The cerebral cortex of the brain has four lobes, each with distinct functions.   

The brain’s cerebral cortex is the outermost layer that gives the brain its characteristic wrinkly appearance. The cerebral cortex is divided lengthways into two cerebral hemispheres, each of which have four lobes: frontal, parietal, temporal and occipital. 

The four lobes of the cerebral cortex (Image: Public domain).

Bumps and grooves

(Image: DJ / CC BY-SA 2.0)

(Image: Albert Kok / Public Domain)

In humans, the lobes of the brain are divided by a number of bumps and grooves. These are known as gyri (bumps) and sulci (grooves or fissures). The folding of the brain, and the resulting gyri and sulci, increases its surface area and enables more cerebral cortex to fit inside the skull. 

Frontal lobe

The frontal lobe is separated from the parietal lobe by a space called the central sulcus, and from the temporal lobe by the lateral sulcus.

The frontal lobe is responsible for higher executive functions including emotional regulation, planning, reasoning and problem solving.

The most famous case of frontal lobe dysfunction is the story of railway worker Phineas Gage. In 1848, Gage was using a tamping iron to pack in gunpowder for blasting a tunnel through rock. While his head was slightly turned, a mistaken strike sparked an explosion that forced the rod upwards into his left eye and out through his skull.

Miraculously, Gage survived, blinded in his left eye and sustaining damage to much of his left frontal lobe. After the accident, others noticed changes in Gage’s personality: before the accident, he was known as responsible and hard-working, but afterwards, he became disrespectful, foul-mouthed and had difficulty carrying out plans.

In 1848, Phineas Gage survived an explosion that drove a tamping iron through his left frontal lobe. (Image: Ratiu et al / CC BY-SA 2.1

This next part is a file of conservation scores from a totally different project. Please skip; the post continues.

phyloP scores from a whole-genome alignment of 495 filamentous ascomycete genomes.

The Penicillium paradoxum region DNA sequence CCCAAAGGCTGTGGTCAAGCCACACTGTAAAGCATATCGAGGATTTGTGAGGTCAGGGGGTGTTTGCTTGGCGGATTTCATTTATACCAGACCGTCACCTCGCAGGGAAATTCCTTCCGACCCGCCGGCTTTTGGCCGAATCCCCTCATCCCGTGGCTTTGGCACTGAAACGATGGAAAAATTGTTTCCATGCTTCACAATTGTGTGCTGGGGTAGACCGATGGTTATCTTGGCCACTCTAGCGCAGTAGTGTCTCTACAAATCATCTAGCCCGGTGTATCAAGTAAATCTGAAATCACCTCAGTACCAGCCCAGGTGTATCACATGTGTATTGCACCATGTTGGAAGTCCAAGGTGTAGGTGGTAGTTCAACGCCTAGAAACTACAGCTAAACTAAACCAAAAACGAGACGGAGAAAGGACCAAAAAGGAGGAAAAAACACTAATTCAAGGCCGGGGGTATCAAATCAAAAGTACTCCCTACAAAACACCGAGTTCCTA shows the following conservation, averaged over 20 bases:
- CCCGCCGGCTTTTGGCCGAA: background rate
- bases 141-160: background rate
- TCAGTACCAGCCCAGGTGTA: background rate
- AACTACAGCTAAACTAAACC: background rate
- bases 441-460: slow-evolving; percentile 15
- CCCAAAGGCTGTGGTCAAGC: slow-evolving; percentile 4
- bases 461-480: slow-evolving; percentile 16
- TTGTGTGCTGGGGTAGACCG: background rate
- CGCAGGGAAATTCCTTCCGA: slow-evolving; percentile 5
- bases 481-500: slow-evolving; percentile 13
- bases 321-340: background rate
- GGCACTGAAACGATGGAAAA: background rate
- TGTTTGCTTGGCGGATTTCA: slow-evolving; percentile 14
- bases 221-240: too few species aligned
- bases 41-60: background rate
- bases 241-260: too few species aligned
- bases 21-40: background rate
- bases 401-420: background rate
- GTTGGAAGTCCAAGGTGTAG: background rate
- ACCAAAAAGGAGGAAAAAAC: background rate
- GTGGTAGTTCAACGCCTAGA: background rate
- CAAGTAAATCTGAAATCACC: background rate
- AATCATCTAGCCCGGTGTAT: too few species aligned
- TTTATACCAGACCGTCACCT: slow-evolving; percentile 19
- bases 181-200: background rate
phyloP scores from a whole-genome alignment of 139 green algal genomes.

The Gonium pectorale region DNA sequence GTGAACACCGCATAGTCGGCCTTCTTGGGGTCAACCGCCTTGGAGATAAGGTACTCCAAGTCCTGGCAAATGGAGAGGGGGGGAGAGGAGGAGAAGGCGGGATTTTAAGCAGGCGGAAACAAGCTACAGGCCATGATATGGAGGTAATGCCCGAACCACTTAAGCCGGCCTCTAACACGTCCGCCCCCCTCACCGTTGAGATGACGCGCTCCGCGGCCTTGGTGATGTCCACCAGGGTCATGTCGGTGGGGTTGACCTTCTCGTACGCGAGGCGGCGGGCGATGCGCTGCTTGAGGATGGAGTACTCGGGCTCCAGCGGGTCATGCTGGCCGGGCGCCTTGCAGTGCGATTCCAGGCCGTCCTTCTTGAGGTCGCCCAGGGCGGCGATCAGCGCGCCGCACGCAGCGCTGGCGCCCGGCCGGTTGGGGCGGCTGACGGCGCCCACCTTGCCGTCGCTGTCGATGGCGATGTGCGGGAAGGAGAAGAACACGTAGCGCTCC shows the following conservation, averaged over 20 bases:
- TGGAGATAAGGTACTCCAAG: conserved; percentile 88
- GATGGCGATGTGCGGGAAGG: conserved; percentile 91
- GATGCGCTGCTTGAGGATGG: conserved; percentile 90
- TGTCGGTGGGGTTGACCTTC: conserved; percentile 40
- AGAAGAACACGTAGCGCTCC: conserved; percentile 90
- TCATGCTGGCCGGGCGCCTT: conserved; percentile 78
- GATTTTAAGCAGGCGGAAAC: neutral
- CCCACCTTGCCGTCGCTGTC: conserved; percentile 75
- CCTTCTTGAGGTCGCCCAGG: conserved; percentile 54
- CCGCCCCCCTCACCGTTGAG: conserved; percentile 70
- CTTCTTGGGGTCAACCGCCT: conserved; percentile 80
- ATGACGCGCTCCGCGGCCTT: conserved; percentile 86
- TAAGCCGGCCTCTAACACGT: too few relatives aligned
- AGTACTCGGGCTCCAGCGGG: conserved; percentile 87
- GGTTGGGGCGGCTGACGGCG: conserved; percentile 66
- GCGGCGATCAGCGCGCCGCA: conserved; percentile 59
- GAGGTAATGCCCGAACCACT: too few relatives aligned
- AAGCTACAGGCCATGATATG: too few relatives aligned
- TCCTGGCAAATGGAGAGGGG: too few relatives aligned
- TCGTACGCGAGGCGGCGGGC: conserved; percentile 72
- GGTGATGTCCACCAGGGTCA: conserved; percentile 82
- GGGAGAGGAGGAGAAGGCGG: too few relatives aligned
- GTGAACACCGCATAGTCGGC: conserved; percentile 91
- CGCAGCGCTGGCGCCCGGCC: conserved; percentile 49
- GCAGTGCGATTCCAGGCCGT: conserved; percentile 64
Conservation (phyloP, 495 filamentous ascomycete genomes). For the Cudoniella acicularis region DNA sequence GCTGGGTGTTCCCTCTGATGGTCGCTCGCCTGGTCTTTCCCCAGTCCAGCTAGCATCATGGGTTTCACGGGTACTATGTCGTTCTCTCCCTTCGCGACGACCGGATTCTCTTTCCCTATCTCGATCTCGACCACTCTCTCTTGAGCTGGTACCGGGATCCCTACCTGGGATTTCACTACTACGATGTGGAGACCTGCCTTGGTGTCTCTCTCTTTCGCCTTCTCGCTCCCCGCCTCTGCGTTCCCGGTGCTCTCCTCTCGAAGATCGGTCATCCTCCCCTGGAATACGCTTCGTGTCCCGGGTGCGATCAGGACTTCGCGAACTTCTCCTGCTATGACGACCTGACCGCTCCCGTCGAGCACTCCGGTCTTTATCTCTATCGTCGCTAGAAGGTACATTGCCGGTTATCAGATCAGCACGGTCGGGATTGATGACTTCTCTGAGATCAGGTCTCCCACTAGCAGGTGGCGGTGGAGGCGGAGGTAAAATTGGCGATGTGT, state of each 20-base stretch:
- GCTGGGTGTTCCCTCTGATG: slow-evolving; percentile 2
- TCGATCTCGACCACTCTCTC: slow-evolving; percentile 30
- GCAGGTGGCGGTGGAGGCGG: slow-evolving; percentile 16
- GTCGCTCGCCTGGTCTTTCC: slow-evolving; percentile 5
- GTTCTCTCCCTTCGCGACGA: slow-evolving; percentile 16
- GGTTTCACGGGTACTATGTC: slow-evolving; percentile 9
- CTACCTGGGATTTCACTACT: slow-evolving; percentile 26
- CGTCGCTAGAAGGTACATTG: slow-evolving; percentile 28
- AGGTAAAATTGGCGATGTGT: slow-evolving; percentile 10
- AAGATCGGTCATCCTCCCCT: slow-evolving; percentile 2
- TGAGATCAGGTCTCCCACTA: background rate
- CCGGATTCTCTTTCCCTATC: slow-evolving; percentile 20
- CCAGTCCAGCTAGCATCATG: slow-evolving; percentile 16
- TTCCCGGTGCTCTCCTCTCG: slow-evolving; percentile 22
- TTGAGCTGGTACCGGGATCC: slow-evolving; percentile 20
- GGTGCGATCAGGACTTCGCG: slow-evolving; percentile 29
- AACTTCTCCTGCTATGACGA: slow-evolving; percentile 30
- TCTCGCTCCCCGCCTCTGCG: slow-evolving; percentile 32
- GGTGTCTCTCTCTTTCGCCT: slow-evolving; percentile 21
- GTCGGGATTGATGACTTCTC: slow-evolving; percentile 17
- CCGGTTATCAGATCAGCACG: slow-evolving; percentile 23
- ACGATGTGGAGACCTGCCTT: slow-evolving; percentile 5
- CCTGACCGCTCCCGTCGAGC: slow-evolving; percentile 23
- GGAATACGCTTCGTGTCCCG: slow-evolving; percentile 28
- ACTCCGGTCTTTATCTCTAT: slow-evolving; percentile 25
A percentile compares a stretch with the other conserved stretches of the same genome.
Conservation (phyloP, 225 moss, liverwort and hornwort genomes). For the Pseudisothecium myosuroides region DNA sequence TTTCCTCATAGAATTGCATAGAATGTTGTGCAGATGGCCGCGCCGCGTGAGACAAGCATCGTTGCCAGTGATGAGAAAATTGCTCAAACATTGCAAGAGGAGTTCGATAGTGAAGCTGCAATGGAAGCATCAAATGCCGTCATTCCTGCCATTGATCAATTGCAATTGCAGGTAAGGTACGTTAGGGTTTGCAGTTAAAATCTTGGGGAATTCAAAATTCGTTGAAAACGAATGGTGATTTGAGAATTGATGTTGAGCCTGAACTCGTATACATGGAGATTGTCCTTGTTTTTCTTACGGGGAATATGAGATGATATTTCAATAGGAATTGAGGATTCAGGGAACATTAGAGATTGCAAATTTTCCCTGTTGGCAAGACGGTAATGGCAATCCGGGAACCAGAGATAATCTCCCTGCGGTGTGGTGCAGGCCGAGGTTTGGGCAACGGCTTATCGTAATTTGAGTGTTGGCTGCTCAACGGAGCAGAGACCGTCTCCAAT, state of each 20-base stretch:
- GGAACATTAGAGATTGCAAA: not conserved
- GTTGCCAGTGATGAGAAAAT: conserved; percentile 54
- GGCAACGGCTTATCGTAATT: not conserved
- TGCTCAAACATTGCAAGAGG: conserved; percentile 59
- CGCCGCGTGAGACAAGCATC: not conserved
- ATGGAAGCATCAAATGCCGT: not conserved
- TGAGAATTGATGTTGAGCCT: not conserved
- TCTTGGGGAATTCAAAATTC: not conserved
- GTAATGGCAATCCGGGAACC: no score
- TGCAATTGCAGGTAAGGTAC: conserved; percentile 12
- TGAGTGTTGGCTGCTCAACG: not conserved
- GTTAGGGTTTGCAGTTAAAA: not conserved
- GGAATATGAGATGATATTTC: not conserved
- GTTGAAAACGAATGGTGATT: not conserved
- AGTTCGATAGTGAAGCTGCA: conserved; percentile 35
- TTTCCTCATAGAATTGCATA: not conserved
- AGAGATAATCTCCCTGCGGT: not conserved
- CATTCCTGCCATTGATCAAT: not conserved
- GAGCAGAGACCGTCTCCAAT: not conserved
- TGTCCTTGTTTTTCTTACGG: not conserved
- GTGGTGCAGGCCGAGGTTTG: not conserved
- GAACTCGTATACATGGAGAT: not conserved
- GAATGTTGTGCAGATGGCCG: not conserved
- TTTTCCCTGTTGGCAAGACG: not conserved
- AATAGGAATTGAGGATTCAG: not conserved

The frontal lobe also contains the primary motor cortex, the major region responsible for voluntary movement. 

Parietal lobe

The parietal lobe is behind the frontal lobe, separated by the central sulcus. Areas in the parietal lobe are responsible for integrating sensory information, including touch, temperature, pressure and pain. 

Because of the processing that occurs in the parietal lobe, we are able to, for example, discern from touch alone that two objects touching the skin at nearby points are distinct, rather than one object. This process is called two-point discrimination. Different areas of the body have more sensory receptors, and so are more sensitive than others in discerning distinct points. Using callipers or a folded paperclip, and asking a subject to keep their eyes closed, this test can be used to check parietal lobe function. 

While a subject's eyes are closed, a folded paperclip can be used to test two-point discrimination, which is mediated by the parietal lobe. The tester alternates using one point and two points on the area being tested (e.g. finger, shoulder, arm). The subject is asked to report whether they felt one or two points (Image: Lawrence House: Public Domain)..

Temporal lobe

Separated from the frontal lobe by the lateral fissure, the temporal lobe also contains regions dedicated to processing sensory information, particularly important for hearing, recognising language, and forming memories.  

Auditory information

The temporal lobe contains the primary auditory cortex, which receives auditory information from the ears and secondary areas, and processes the information so we understand what we’re hearing (e.g. words, laughing, a baby crying).  

Visual processing

Certain areas in the temporal lobe make sense of complex visual information including faces and scenes.  

Memory

The medial (closer to the middle of the brain) temporal lobe contains the hippocampus, a region of the brain important for memory, learning and emotions.  

Occipital lobe

The occipital lobe is the major visual processing centre in the brain.

The primary visual cortex, also known as V1, receives visual information from the eyes. This information is relayed to several secondary visual processing areas, which interpret depth, distance, location and the identity of seen objects.  

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